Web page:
Drug class: Specific drugs: Mechanism: Major effects: Side effects: Any medical use:
Subgroup: Examples:
Sedatives Benzodiazepines Diazepam (Valium), clonazepam (Klonopin), lorazepam (Ativan), temazepam (Restoril), flunitrazepam (Rohypnol), triazolam (Halcion), alprazolam (Xanax) Agonist at benzodiazepine site on the GABA-A receptor Calm, relaxed muscles, sleepy Drowsiness, falls, impaired coordination, impaired memory, dizziness Anxiety, insomnia, epilepsy, many other diseases
Benzodiazepine agonists Zolpidem (Ambien), eszopiclone (Lunesta), zopiclone, zaleplon (Sonata) Same as above Mainly just sleepy, sometimes hallucinations and sleep-like states Same as benzodiazepines Insomnia
Barbiturates Phenobarbital, pentobarbital, thiopental (sodium pentothal, sodium amytal), secobarbital Agonist at barbiturate site on the GABA-A receptor Calm, euphoric, sleepy Same as benzodiazepines, plus breathing suppressed, terrible withdrawal, death Epilepsy, other diseases in the past and more rarely today
Alcohol Opens BK potassium channels (hyperpolarizing neurons), closes SK potassium channels in reward center of brain (causing DA release), probably other effects Calm, euphoric, loss of inhibitions (facilitates socializing, talking, singing, sex), relaxed Same as benzodiazepines, plus nausea, vomiting, breathing suppressed, terrible withdrawal (including psychosis and seizures), brain damage, various diseases, death Alcohol withdrawal
Gammahydroxybutyrate (GHB), GBL, 1,4-butanediol Agonist at GHB receptor (may desensitize it or inhibit GABA), agonist at GABA-B receptor Euphoric, energetic, sleepy, calm (mix of stimulant and sedative effects) Same as benzodiazepines, plus nausea, vomiting, breathing suppressed, psychosis, seizures, death Narcolepsy (improves cataplexy, not simply a sleep aid)
Stimulants Amphetamines Amphetamine (Adderall), methamphetamine (Desoxyn), methylphenidate (Ritalin), phentermine, 4-methylaminorex, phenmetrazine (Preludin), methcathinone, fenfluramine (Pondimin, Fen-Phen), dexfenfluramine (Redux), pseudoephedrine (Sudafed), ephedrine, phenylpropanolamine (old Triaminic), phenylephrine (Sudafed PE) Increase release and inhibit reuptake of 5-HT, DA, and NE. Euphoric, energetic, able to work, concentrate, stay awake. Reduces appetite. Anxiety, paranoia, psychosis, high blood pressure, heart attack, stroke, brain damage when used excessively ADHD, narcolepsy, obesity, rarely depression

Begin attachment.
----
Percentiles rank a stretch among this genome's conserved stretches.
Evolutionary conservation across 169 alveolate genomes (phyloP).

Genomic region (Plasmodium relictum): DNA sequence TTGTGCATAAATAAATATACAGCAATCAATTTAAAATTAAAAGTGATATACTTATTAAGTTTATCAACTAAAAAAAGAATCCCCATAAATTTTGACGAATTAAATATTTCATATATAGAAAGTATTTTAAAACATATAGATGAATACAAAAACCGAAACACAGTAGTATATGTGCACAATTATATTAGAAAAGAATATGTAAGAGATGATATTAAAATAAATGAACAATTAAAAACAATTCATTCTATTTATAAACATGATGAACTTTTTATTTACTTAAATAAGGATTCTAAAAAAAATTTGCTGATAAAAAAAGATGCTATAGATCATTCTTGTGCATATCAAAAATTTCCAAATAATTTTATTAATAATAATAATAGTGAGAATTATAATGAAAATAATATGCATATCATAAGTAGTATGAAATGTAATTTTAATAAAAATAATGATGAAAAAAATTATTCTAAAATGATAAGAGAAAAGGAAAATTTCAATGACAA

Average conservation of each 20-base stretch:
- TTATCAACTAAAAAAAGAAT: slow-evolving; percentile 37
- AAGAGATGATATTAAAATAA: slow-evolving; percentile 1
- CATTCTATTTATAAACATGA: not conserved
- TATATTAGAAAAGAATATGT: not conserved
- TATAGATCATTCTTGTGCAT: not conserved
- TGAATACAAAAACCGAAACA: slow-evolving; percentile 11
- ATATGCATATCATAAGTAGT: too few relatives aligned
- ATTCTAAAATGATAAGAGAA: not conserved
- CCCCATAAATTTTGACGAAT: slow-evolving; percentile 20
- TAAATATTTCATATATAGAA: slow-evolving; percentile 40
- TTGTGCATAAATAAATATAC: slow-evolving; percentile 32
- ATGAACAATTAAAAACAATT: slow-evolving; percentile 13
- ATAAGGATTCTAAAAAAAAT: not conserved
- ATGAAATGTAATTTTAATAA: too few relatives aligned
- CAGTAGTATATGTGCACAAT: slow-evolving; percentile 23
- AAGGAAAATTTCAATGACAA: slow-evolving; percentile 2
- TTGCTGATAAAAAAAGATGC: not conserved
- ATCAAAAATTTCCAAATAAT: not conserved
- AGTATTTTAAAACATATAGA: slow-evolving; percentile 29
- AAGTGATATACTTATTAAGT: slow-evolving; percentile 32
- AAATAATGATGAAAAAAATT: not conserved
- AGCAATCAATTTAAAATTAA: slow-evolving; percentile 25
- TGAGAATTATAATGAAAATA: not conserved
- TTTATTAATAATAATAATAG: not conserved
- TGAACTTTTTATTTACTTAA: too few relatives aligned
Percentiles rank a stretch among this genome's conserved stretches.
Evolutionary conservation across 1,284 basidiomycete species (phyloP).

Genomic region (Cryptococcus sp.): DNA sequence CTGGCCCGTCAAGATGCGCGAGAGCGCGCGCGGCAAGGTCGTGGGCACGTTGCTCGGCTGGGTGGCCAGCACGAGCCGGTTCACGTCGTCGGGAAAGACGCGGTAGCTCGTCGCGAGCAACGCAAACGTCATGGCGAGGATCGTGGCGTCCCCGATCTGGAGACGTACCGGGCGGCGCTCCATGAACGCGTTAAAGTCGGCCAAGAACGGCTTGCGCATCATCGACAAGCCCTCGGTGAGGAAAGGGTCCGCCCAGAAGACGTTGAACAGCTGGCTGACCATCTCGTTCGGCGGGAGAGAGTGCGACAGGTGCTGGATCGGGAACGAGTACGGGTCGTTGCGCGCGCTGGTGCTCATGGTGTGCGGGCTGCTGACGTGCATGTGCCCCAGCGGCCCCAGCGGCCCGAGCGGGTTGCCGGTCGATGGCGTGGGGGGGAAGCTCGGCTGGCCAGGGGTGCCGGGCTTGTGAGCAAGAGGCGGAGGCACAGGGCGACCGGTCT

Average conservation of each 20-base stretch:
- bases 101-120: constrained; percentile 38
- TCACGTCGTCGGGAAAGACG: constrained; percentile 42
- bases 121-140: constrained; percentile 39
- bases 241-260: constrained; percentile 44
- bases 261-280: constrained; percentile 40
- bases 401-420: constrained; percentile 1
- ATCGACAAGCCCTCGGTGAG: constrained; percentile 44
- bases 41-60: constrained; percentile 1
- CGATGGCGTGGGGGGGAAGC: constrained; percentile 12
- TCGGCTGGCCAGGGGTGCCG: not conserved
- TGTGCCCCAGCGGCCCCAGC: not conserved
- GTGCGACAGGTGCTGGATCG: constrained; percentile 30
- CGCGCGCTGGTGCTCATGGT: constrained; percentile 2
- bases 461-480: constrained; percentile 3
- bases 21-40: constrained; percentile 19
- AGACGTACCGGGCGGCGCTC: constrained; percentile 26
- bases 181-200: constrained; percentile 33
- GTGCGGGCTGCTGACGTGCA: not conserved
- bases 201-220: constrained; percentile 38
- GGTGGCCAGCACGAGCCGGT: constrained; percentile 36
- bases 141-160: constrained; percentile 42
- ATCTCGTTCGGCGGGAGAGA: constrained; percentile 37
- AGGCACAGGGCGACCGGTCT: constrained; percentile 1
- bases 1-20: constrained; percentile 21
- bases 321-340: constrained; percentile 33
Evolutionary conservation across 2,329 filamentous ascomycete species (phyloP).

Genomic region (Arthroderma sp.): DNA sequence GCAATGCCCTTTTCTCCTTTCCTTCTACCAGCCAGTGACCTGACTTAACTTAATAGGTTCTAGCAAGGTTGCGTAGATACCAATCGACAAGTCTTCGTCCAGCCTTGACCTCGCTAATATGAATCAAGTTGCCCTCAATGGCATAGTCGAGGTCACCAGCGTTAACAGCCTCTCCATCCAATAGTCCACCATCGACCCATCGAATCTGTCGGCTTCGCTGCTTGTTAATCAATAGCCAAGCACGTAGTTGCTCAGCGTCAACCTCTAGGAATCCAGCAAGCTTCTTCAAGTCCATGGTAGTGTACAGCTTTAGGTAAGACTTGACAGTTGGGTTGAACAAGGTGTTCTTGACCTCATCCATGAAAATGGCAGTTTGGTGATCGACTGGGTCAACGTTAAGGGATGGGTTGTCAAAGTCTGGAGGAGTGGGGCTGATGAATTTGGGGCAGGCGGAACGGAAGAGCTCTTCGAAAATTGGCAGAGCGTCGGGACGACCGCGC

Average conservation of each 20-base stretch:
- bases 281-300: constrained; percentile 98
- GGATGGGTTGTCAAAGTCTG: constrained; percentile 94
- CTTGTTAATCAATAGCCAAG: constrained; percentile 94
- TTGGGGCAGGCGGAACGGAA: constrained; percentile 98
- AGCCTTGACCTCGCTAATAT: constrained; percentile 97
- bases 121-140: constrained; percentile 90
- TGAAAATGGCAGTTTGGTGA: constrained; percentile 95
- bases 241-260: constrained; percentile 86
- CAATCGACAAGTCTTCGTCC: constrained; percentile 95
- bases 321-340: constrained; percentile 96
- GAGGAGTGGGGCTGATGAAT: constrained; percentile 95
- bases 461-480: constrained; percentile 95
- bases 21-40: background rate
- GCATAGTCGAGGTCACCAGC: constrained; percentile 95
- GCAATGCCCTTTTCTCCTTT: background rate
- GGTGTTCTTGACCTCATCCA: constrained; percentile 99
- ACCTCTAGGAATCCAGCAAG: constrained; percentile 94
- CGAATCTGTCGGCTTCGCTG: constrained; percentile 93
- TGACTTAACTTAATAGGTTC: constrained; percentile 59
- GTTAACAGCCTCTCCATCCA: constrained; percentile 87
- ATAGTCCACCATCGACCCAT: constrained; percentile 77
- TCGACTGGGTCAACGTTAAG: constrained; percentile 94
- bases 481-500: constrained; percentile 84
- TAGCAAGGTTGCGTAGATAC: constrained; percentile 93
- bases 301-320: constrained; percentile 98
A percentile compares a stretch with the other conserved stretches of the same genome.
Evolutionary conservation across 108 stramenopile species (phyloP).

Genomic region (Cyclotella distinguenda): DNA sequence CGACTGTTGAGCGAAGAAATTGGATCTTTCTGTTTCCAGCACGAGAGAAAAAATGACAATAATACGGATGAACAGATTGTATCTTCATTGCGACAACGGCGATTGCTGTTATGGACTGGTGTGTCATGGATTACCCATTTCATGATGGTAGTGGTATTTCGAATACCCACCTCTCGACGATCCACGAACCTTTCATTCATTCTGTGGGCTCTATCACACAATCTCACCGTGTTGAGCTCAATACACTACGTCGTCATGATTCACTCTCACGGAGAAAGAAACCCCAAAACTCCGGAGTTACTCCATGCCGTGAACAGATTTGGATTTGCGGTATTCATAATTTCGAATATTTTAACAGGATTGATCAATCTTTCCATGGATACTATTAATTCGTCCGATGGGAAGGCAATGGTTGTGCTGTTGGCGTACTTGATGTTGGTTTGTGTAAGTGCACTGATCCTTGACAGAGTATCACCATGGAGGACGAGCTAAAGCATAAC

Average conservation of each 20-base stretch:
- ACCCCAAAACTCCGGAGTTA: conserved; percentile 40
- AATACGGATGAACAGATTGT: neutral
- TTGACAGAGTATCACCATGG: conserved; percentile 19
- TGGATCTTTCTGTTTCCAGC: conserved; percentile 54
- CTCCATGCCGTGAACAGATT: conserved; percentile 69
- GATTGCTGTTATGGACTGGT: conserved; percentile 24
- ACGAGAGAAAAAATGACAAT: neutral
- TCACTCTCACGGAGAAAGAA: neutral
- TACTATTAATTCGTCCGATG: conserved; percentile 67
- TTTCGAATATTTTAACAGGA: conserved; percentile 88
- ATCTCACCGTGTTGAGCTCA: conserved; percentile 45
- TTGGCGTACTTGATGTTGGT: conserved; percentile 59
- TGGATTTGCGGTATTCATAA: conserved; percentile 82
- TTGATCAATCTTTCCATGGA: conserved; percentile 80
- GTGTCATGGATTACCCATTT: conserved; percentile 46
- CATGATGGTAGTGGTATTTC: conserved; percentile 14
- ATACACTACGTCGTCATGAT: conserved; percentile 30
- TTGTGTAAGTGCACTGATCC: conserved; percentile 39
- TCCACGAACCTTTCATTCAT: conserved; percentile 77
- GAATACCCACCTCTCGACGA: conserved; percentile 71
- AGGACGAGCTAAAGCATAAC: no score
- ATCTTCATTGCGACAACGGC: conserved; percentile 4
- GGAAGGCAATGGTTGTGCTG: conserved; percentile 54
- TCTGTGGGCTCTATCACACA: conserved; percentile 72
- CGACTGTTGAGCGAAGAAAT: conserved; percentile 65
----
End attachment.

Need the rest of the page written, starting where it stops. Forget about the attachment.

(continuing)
MDMA (ecstasy), MDA, MDEA Like above, but releases a lot more 5-HT Euphoric, energetic, deep and unusual thoughts, perceived inspiration and novelty, enhances sex, dancing, music, art, touch and senses. Contentment. Connection to other people, strong emotions. Same as amphetamine, plus brain damage, confusion, agitation, frequently death due to hyperthermia, heart attack, water intoxication, and other problems. None
Cocaine Inhibits 5-HT, NE, and DA reuptake, blocks voltage-gated sodium channels Same as amphetamine (above) Same as amphetamine, plus a worse risk of heart attack Local anesthesia and bleeding control, diagnostic tests
Narcotics Full opioid agonists Morphine, heroin (diacetylmorphine), hydrocodone (Vicodin), oxycodone (Percocet, Oxycontin), fentanyl, Demerol, codeine, opium, hydromorphone (Dilaudid), oxymorphone (Opana), methadone Activate all opioid receptors completely. Reduce NE release. Euphoric, pain relief, calm, relaxed, sleepy, appetite suppression Nausea, constipation, vomiting, drowsiness, breathing suppressed Pain relief, rarely depression and diarrhea
Partial, selective, or mixed opioid agonists Buprenorphine (Suboxone), pentazocine, nalbuphine, tramadol (Ultram), tifluadom Only activate certain subtypes of opioid receptors, and/or do not activate them fully, and/or block certain subtypes. Pain relief, not quite as euphoric or relaxing as full agonists (above) Nausea, constipation, vomiting, drowsiness Pain relief, rarely depression, opioid addiction
Cannabis Active ingredient is mostly tetrahydrocannabinol, some other active ingredients like cannabidiol in smaller quantities Agonist at cannabinoid receptors Unusual thoughts and feelings, sometimes calm, happy, hungry, enhanced appreciation of art Memory, thinking, reflexes, and coordination are impaired. May contribute to psychosis in the long term. Might relieve nausea, vomiting, and neuropathic pain. Pills already legal, other forms under investigation.
Psychedelics Phenethylamines Mescaline (peyote cactus), 2C-series drugs (2C-B, 2C-I, 2C-C, 2C-T-7), 3C-E, 4-MTA, PMA, DO-series drugs (DOC, DOB, DOI, DOM) Partial agonist at 5-HT2 receptors (2A and possibly 2C). This receptor is mostly excitatory, but it is inhibitory in certain parts of the brain dealing with perception. Feeling of novelty, inspiration, reverence. Fast, disordered thoughts, trances. Perceptual anomalies: patterns move, colors brighter, seeing sounds, smelling colors. Crazy ideas and beliefs. Anxiety, insomnia, paranoia, temporary psychosis. May contribute to psychosis in the long term, or cause "flashbacks" (HPPD). Some cause nausea, increased body temperature, tremors. None
Tryptamines Psilocybin and psilocin (both in mushrooms), bufotenin (in toads), DMT (in plants), 5-MeO-DMT (in plants), 5-MeO-DiPT, DET, AMT, 4-HO-DiPT Psilocybin and LSD have been tested for the treatment of cluster headaches